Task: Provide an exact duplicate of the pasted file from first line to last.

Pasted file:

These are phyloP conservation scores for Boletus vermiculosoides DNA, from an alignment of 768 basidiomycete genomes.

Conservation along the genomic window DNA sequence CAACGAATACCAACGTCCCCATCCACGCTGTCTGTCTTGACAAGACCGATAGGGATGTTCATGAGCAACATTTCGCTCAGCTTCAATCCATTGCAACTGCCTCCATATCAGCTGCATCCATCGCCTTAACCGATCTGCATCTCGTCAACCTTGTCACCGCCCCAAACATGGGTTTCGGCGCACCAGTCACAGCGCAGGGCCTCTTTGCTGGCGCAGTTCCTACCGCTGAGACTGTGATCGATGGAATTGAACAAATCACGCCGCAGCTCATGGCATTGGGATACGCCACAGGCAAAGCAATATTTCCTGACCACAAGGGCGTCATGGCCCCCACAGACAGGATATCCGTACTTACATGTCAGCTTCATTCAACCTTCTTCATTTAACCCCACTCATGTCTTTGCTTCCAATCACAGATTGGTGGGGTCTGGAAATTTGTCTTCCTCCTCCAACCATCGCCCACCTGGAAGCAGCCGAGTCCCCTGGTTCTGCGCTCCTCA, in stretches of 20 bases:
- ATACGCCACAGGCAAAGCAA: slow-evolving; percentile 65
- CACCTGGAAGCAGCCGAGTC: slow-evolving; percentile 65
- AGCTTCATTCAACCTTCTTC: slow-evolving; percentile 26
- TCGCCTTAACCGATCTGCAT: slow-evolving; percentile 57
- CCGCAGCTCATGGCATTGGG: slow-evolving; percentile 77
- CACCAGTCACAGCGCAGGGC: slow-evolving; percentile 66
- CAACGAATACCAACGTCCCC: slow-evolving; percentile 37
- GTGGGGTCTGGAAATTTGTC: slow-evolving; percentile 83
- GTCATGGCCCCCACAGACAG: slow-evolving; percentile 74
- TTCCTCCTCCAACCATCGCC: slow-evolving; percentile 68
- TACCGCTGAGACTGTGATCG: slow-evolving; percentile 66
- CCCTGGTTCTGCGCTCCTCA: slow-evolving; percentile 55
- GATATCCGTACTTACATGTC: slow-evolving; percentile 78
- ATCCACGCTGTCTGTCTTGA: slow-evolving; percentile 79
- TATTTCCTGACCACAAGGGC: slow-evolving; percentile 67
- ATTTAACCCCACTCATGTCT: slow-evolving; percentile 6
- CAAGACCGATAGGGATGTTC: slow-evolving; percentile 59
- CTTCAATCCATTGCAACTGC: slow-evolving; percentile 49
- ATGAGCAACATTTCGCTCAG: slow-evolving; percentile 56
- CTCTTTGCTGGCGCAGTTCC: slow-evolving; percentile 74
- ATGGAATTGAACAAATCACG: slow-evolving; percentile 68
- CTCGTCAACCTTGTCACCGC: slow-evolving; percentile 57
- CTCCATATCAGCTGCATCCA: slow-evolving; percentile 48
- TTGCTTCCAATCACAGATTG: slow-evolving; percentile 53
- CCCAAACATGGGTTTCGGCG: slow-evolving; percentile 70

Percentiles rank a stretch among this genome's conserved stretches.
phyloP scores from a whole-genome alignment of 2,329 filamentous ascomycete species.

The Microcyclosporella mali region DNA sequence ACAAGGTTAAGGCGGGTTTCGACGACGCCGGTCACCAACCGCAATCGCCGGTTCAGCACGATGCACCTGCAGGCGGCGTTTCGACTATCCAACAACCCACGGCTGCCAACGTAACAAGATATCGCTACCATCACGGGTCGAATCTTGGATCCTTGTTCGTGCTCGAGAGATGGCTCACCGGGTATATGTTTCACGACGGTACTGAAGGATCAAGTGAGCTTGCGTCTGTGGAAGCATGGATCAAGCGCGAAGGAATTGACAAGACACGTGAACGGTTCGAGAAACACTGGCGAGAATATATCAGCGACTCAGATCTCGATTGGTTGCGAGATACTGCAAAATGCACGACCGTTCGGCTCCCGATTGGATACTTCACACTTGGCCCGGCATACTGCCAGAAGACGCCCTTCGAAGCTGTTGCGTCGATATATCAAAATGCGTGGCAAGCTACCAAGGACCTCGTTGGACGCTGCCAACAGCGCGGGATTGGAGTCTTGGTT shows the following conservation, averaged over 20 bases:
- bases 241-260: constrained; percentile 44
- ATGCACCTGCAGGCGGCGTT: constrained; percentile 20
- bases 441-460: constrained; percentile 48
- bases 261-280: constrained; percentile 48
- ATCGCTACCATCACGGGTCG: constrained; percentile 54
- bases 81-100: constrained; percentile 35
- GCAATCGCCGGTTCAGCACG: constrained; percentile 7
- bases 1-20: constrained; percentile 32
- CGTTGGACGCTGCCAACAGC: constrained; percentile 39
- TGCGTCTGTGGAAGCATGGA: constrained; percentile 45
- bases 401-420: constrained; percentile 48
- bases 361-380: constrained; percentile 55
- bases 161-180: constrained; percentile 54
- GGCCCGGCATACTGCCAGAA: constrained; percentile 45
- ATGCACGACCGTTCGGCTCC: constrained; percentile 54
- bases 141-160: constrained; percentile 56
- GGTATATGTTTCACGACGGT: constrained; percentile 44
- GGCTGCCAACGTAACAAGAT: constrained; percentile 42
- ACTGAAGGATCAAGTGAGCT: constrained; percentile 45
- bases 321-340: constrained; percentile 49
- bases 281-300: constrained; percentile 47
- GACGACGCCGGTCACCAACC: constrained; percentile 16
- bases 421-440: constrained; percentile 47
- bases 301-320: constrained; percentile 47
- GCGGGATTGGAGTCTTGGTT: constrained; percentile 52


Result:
These are phyloP conservation scores for Boletus vermiculosoides DNA, from an alignment of 768 basidiomycete genomes.

Conservation along the genomic window DNA sequence CAACGAATACCAACGTCCCCATCCACGCTGTCTGTCTTGACAAGACCGATAGGGATGTTCATGAGCAACATTTCGCTCAGCTTCAATCCATTGCAACTGCCTCCATATCAGCTGCATCCATCGCCTTAACCGATCTGCATCTCGTCAACCTTGTCACCGCCCCAAACATGGGTTTCGGCGCACCAGTCACAGCGCAGGGCCTCTTTGCTGGCGCAGTTCCTACCGCTGAGACTGTGATCGATGGAATTGAACAAATCACGCCGCAGCTCATGGCATTGGGATACGCCACAGGCAAAGCAATATTTCCTGACCACAAGGGCGTCATGGCCCCCACAGACAGGATATCCGTACTTACATGTCAGCTTCATTCAACCTTCTTCATTTAACCCCACTCATGTCTTTGCTTCCAATCACAGATTGGTGGGGTCTGGAAATTTGTCTTCCTCCTCCAACCATCGCCCACCTGGAAGCAGCCGAGTCCCCTGGTTCTGCGCTCCTCA, in stretches of 20 bases:
- ATACGCCACAGGCAAAGCAA: slow-evolving; percentile 65
- CACCTGGAAGCAGCCGAGTC: slow-evolving; percentile 65
- AGCTTCATTCAACCTTCTTC: slow-evolving; percentile 26
- TCGCCTTAACCGATCTGCAT: slow-evolving; percentile 57
- CCGCAGCTCATGGCATTGGG: slow-evolving; percentile 77
- CACCAGTCACAGCGCAGGGC: slow-evolving; percentile 66
- CAACGAATACCAACGTCCCC: slow-evolving; percentile 37
- GTGGGGTCTGGAAATTTGTC: slow-evolving; percentile 83
- GTCATGGCCCCCACAGACAG: slow-evolving; percentile 74
- TTCCTCCTCCAACCATCGCC: slow-evolving; percentile 68
- TACCGCTGAGACTGTGATCG: slow-evolving; percentile 66
- CCCTGGTTCTGCGCTCCTCA: slow-evolving; percentile 55
- GATATCCGTACTTACATGTC: slow-evolving; percentile 78
- ATCCACGCTGTCTGTCTTGA: slow-evolving; percentile 79
- TATTTCCTGACCACAAGGGC: slow-evolving; percentile 67
- ATTTAACCCCACTCATGTCT: slow-evolving; percentile 6
- CAAGACCGATAGGGATGTTC: slow-evolving; percentile 59
- CTTCAATCCATTGCAACTGC: slow-evolving; percentile 49
- ATGAGCAACATTTCGCTCAG: slow-evolving; percentile 56
- CTCTTTGCTGGCGCAGTTCC: slow-evolving; percentile 74
- ATGGAATTGAACAAATCACG: slow-evolving; percentile 68
- CTCGTCAACCTTGTCACCGC: slow-evolving; percentile 57
- CTCCATATCAGCTGCATCCA: slow-evolving; percentile 48
- TTGCTTCCAATCACAGATTG: slow-evolving; percentile 53
- CCCAAACATGGGTTTCGGCG: slow-evolving; percentile 70

Percentiles rank a stretch among this genome's conserved stretches.
phyloP scores from a whole-genome alignment of 2,329 filamentous ascomycete species.

The Microcyclosporella mali region DNA sequence ACAAGGTTAAGGCGGGTTTCGACGACGCCGGTCACCAACCGCAATCGCCGGTTCAGCACGATGCACCTGCAGGCGGCGTTTCGACTATCCAACAACCCACGGCTGCCAACGTAACAAGATATCGCTACCATCACGGGTCGAATCTTGGATCCTTGTTCGTGCTCGAGAGATGGCTCACCGGGTATATGTTTCACGACGGTACTGAAGGATCAAGTGAGCTTGCGTCTGTGGAAGCATGGATCAAGCGCGAAGGAATTGACAAGACACGTGAACGGTTCGAGAAACACTGGCGAGAATATATCAGCGACTCAGATCTCGATTGGTTGCGAGATACTGCAAAATGCACGACCGTTCGGCTCCCGATTGGATACTTCACACTTGGCCCGGCATACTGCCAGAAGACGCCCTTCGAAGCTGTTGCGTCGATATATCAAAATGCGTGGCAAGCTACCAAGGACCTCGTTGGACGCTGCCAACAGCGCGGGATTGGAGTCTTGGTT shows the following conservation, averaged over 20 bases:
- bases 241-260: constrained; percentile 44
- ATGCACCTGCAGGCGGCGTT: constrained; percentile 20
- bases 441-460: constrained; percentile 48
- bases 261-280: constrained; percentile 48
- ATCGCTACCATCACGGGTCG: constrained; percentile 54
- bases 81-100: constrained; percentile 35
- GCAATCGCCGGTTCAGCACG: constrained; percentile 7
- bases 1-20: constrained; percentile 32
- CGTTGGACGCTGCCAACAGC: constrained; percentile 39
- TGCGTCTGTGGAAGCATGGA: constrained; percentile 45
- bases 401-420: constrained; percentile 48
- bases 361-380: constrained; percentile 55
- bases 161-180: constrained; percentile 54
- GGCCCGGCATACTGCCAGAA: constrained; percentile 45
- ATGCACGACCGTTCGGCTCC: constrained; percentile 54
- bases 141-160: constrained; percentile 56
- GGTATATGTTTCACGACGGT: constrained; percentile 44
- GGCTGCCAACGTAACAAGAT: constrained; percentile 42
- ACTGAAGGATCAAGTGAGCT: constrained; percentile 45
- bases 321-340: constrained; percentile 49
- bases 281-300: constrained; percentile 47
- GACGACGCCGGTCACCAACC: constrained; percentile 16
- bases 421-440: constrained; percentile 47
- bases 301-320: constrained; percentile 47
- GCGGGATTGGAGTCTTGGTT: constrained; percentile 52